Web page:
Having napped through her three seasons on TV, I came to
Veronica Mars, the movie, as something of a newbie. The
picture is a serviceable extension of the original teen-detective
series, which ran from 2004 to 2007 (when the CW dumped it for
insufficiently impressive ratings), and it has a sweet backstory.
Encouraged by by the show’s loyal audience, creator Rob Thomas and
star Kristen Bell mounted a Kickstarter campaign last year to fund
a VM movie. Their goal was to raise $2-million; in one
month, fans kicked in more than $5-million.
The result is better-looking than you might expect of a film
that was shot in about 30 days. It reunites several key actors from
the old show, and it has an easy-going, happy-to-be-back
amiability. Bell’s Veronica, who started out as a California PI’s
daughter with a sideline in high-school sleuthing, is now a
law-school grad relocated in New York City, where she lives with
her snoozy boyfriend, Stosh Piznarski (Chris Lowell—call him Piz,
I’m afraid). Veronica is about to take her bar exam, and already
has a good job lined up. Then comes a cross-country call from her
(fictitious) hometown of Neptune. It seems her ex-boyfriend, hunky
rich kid Logan Echolls (Jason Dohring), has been arrested for
murder (not for the first time, I gather), and needs her help.
Veronica, whose feelings for Logan are unresolved, bids Piz goodbye
for a bit and flies home, where she’ll also get to see her lovable
dad (Enrico Colantoni) and do everything possible to avoid her
10-year high-school reunion.
The case that awaits her in Neptune involves the
death-by-bathtub-electrocution of Carrie Bishop (Andrea Estella), a
onetime classmate now better known as pop star Bonnie DeVille.
Logan was found at the scene of the crime. He naturally proclaims
his innocence. Veronica hauls out her old crime-solving kit
(long-lens camera, sheaf of fake IDs) and starts digging around for
clues to exonerate him.
Fans will be happy to note that Bell’s Veronica is still a tough
cookie with a nice line in deadpan wisecracks (and now an Internet
sex tape, too, about which she’s blithely unfazed). And the plot
mostly makes sense—there’s a mysterious disappearance, some missing
awards-show swag, a modest array of red herrings, a sadistic
killer. Oh, and James Franco. Yes, there is an occurrence of James
Franco in this movie. Nowadays, as Veronica says, “You’re never
more than six degrees from James Franco.” Okay. But why is that?
Somebody should investigate.
Acclaimed pianist walks out on concert stage, sits down at
piano, opens his score and finds a stark message written therein:
“Play one wrong note and you die.” Talk about tough rooms.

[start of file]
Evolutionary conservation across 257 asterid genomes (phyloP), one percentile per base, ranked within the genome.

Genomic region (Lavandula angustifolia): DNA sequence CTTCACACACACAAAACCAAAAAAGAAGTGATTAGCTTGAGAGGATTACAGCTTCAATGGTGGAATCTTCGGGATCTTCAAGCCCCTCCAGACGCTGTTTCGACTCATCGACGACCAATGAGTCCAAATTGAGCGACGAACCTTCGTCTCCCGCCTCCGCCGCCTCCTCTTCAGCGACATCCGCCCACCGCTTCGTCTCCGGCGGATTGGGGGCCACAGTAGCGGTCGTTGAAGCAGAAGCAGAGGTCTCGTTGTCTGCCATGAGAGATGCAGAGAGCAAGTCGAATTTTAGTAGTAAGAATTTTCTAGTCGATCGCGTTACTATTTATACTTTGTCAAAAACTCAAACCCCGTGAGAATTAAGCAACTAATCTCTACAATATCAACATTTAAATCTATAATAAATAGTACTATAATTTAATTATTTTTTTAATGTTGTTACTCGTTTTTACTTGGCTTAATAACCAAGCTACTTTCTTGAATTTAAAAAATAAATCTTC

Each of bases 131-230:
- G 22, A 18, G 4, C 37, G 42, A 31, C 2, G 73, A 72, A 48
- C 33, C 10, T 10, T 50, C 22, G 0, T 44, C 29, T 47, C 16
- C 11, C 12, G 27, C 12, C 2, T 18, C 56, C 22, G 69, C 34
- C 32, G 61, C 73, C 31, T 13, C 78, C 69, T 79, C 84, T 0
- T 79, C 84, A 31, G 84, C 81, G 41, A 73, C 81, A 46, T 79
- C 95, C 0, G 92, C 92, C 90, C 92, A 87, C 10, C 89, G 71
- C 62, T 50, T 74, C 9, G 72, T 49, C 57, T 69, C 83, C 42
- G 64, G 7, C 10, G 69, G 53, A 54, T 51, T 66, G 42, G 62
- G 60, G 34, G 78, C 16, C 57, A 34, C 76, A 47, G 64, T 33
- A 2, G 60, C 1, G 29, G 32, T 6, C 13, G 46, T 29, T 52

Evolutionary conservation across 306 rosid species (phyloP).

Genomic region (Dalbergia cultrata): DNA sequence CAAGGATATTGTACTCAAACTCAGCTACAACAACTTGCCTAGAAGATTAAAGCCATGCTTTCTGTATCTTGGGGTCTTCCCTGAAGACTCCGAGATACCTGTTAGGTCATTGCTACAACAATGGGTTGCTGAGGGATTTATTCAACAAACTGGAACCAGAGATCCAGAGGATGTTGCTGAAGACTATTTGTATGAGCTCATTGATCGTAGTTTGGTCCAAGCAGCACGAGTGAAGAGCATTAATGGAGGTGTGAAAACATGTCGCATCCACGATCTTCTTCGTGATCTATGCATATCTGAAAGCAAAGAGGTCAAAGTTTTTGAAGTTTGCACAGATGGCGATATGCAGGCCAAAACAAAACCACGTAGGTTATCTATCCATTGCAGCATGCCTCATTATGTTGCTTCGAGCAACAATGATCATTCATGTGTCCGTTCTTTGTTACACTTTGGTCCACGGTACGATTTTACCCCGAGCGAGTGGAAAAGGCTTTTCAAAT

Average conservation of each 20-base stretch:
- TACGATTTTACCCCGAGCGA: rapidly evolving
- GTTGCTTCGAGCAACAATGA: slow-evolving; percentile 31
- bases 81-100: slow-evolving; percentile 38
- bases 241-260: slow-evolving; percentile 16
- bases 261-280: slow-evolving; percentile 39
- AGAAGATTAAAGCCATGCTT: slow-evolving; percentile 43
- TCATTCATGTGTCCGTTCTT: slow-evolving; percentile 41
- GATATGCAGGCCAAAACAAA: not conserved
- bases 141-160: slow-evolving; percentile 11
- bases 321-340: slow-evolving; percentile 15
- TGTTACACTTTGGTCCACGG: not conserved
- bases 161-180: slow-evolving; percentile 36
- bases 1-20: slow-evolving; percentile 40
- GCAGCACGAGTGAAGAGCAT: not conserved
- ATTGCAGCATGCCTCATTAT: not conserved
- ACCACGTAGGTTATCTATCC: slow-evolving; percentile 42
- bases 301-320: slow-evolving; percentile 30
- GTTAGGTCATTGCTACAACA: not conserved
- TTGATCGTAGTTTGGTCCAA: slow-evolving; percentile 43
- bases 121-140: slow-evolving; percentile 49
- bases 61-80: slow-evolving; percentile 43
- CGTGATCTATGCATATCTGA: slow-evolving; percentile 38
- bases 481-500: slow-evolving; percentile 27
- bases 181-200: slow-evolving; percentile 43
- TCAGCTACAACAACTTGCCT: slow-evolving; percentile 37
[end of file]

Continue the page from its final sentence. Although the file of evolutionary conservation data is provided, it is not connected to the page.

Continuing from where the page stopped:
It’s a Hitchcock setup, of course—a crisp elevator pitch with
lots of space for witty elaboration. And in Grand Piano,
Spanish director Eugenio Mira builds it into a great-looking film,
with stylish lighting and restless camerawork that also recall
Brian De Palma. The Chicago concert hall in which most of the story
unfolds is rich with velvety reds, gleaming blacks and backlit
panels of glowing ivory, and Mira swoops around in it with birdlike
Elijah Wood is the piano man, Tom Selznick. Five years ago, Tom
humiliated himself by choking up in a concert performance of “La
Cinquette,” a modern composition so complex that it’s said to be
“unplayable” (which makes you wonder how anyone has ever managed to
hear it). Now, wracked with stage fright, Tom is attempting a
comeback concert at the behest of his supportive movie-star wife,
Bishé, a classic Hitchcock blonde). Also on hand are a
comic-relief married couple (Allen Leech and Tamsin Egerton), a
loquacious orchestra conductor (Don McManus), a hovering factotum
of some sort (Alex Winter), and of course the lunatic behind the
messages, who turns out to be John Cusack.
With all of these sturdy characters in place, the script then
kicks in. Unfortunately, the movie never recovers. We’re prepared
to accept a certain number of implausibilities in this sort of
high-concept thriller. Impossibilities are something else, though,
and Damien Chazelle’s script is thick with them.
There’s another message in Tom’s score. It directs him to get
up—in mid-performance, during a “rest” in the concerto he’s
embarked upon—and return to his backstage dressing room, where a
Bluetooth headset is waiting for him. Back onstage, earpiece in
place, he now begins an unlikely verbal duet with his tormentor.
Things get ridiculous pretty quickly. After all, this is Tom’s big
comeback night; he has to reestablish himself with a flawless
performance of some very challenging music (Beethoven, etc.)—and
now he also has to bicker and plead with the madman in his ear, who
has a laser-sighted sniper rifle trained on him.
Mira edits all of this with great skill, cutting from Tom’s
hands dancing across the keyboard to his panicked face, lips moving
in constant negotiation with the disembodied voice in his ear, to
the ominous laser dot dancing around on his body. There are more
trips backstage, as the worried conductor keeps the orchestra
chugging away. Eventually, back at the piano—still playing, still
talking—Tom manages to fumble a phone out of his pocket. Not only
that, he also manages to send out a text message. It’s
unbelievable, and not in a good way.
So what is Cusack’s character up to? What does he want?
Let’s just say the answer to that question defies all rules of
human ratiocination. The final scene of the movie—following a
notably silly catwalk slugfest up above the stage—left me slouched
in a fog of slack-jawed incomprehension. And in no mood for an